Wales and Cinema

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Wales and Cinema

Postby kenji » Sun Apr 12, 2009 8:19 am

Now Wales is known more for Rugby and singing than films, but i thought it might be worth jotting down something on the Welsh contribution to cinema

Perhaps we should start in America; the millionaire Griffith j Griffith was instrumental in the development of Hollywood, creating the huge Griffith Park, and donating the Observatory. Had it not been for the ahem little matter of shooting his wife, blinding her in one eye, his name might be more prominent still. Another Griffith, D.W. the pioneering film great, boasted of his descent from Welsh princes.

A recently restored silent bio of a Welshman, Elvey’s The Life Story of David Lloyd George, has been very well received. I’ve not seen it. Other bios of Welshmen include Henry V (Branagh is stronger than Olivier on Hal's self-proclaimed Welshness, if memory serves) and Lawrence of Arabia. Well known films with Welsh subjects include How Green was my Valley (adding to the mining singing stereotype), and Zulu, with its again lustily singing brave soldiers at Rorke’s Drift, Truffaut’s Anne and Muriel (with the not very appropriate alternative title Two English Girls.) and The Old Dark House. The 1941 version of The Wolf Man seems to be set in a very transylvanian Wales.

Indigenous Welsh films i most like are the Oscar-nominated Hedd Wyn, about a young poet in WW1, and Eldra, about a Romany girl with a fox and owl for friends. Both have their hearts in the right place and make use of pretty locations. I’m less keen on Twin Town and Human Traffic, while Solomon and Gaenor, also nominated for Best Foreign Film, is well meaning but a bit staid. Leaving Lenin, about a school trip to Russia, is pleasing and won the audience award at the London Film festival. On the Black Hill, about Welsh hill-farming brothers, is worthwhile. My dad helped author Bruce Chatwin with necessary local colour, information and anecdotes

Paul Robeson became a lifelong friend of Wales and the miners when starring in The Proud Valley. The 1920s animation Jerry and the Troublesome Tyke (Bilby, Griffiths) is quite charming. More recently, there have been Russian-Welsh animation co-productions such as The Miracle Maker

Welsh directors include Richard Marquand (Jagged Edge, Return of the Jedi), Terry Jones (Monty Python) and Peter Greenaway; his subjects tend to be more Anglo-Dutch, but Tulse Luper and The Falls do have clear Welsh links. Acting has been something of a strong point: Anthony Hopkins (Silence of the Lambs), Ray Milland (Lost Weekend), Hugh Griffith (Ben Hur), Catherine Zeta-Jones (Chicago) and Edmund Gwenn (Miracle on 34th Street)- though it’s not clear whether he was born in Wales or London- have all won Oscars. Other notables include Richard Burton, Stanley Baker, Jonathan Pryce (Brazil), Timothy Dalton (James Bond), Desmond Llewelyn ("Q), Christian Bale, Peggy Cummins (Gun Crazy), Michael Sheen (making a speciality of turns as well-known people, e.g in Frost-Nixon and The Queen). A Welsh cinematographer of note is Peter Biziou (The Truman Show, Mississippi Burning, In the Name of the Father…)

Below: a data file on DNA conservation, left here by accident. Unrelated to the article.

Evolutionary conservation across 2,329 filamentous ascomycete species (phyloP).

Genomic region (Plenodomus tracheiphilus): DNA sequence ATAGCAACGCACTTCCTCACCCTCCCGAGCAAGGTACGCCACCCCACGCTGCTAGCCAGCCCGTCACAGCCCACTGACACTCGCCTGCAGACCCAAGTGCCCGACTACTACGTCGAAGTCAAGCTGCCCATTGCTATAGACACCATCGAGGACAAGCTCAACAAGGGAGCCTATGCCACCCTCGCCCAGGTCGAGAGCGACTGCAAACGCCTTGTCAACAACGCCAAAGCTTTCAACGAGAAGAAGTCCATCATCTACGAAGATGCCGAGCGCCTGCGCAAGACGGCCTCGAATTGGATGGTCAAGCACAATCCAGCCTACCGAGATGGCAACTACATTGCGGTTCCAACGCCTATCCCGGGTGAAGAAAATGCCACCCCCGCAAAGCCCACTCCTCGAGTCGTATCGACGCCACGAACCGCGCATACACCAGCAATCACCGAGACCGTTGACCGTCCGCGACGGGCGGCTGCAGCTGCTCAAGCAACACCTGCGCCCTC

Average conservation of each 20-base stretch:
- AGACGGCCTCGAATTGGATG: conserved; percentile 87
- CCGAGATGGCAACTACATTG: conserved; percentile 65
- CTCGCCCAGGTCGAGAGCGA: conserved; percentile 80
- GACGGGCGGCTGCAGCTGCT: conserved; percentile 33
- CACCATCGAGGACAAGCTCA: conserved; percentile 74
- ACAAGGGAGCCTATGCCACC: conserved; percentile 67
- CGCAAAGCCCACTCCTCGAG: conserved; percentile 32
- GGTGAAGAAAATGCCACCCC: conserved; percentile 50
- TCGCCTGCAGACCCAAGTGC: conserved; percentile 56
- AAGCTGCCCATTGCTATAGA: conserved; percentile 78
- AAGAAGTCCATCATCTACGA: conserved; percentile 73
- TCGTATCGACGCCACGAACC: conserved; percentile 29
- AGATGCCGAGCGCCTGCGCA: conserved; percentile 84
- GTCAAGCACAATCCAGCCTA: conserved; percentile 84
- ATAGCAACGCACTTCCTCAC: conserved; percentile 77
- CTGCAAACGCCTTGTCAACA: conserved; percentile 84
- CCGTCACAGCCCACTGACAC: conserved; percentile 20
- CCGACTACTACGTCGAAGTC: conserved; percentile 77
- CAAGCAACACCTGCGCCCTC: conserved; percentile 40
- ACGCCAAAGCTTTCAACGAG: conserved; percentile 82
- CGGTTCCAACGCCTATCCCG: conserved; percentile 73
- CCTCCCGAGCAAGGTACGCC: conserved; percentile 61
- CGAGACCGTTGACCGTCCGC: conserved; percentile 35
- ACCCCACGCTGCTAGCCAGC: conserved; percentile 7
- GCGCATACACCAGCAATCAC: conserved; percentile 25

Wales itself as a location has stood in for other countries in Carry on up the Khyber (India), Inn of the Sixth Happiness (China), From Russia with Love (Yugoslavia), The Keep (Romania), The Lion in Winter (England), Moby Dick (US coast), Tomb Raider 2..

Richard Attenborough has been trying to create a rival to Hollywood and Bollywood with studios in South Wales- “Valleywood”- but this has hit financial problems and been delayed.

Some famous names of Welsh parentage: Charlie Chaplin, Naomi Watts, Bette Davis, Susan Sarandon, Bob Hope, Esther Williams, Myrna Loy, Russell Crowe..

Whereas several Welsh stars have left for Hollywood, Julie Christie and Oscar-winning cinematographer-director Chris Menges have set up home in Wales, Menges’ Second Best about a boy adopted by a postmaster and starring William Hurt, was filmed in the small town where i was brought up.

Oh and scientist Donald Davies was crucial in the development of computer communications, enabling the creation of the internet and its film possibilities… and your presence here
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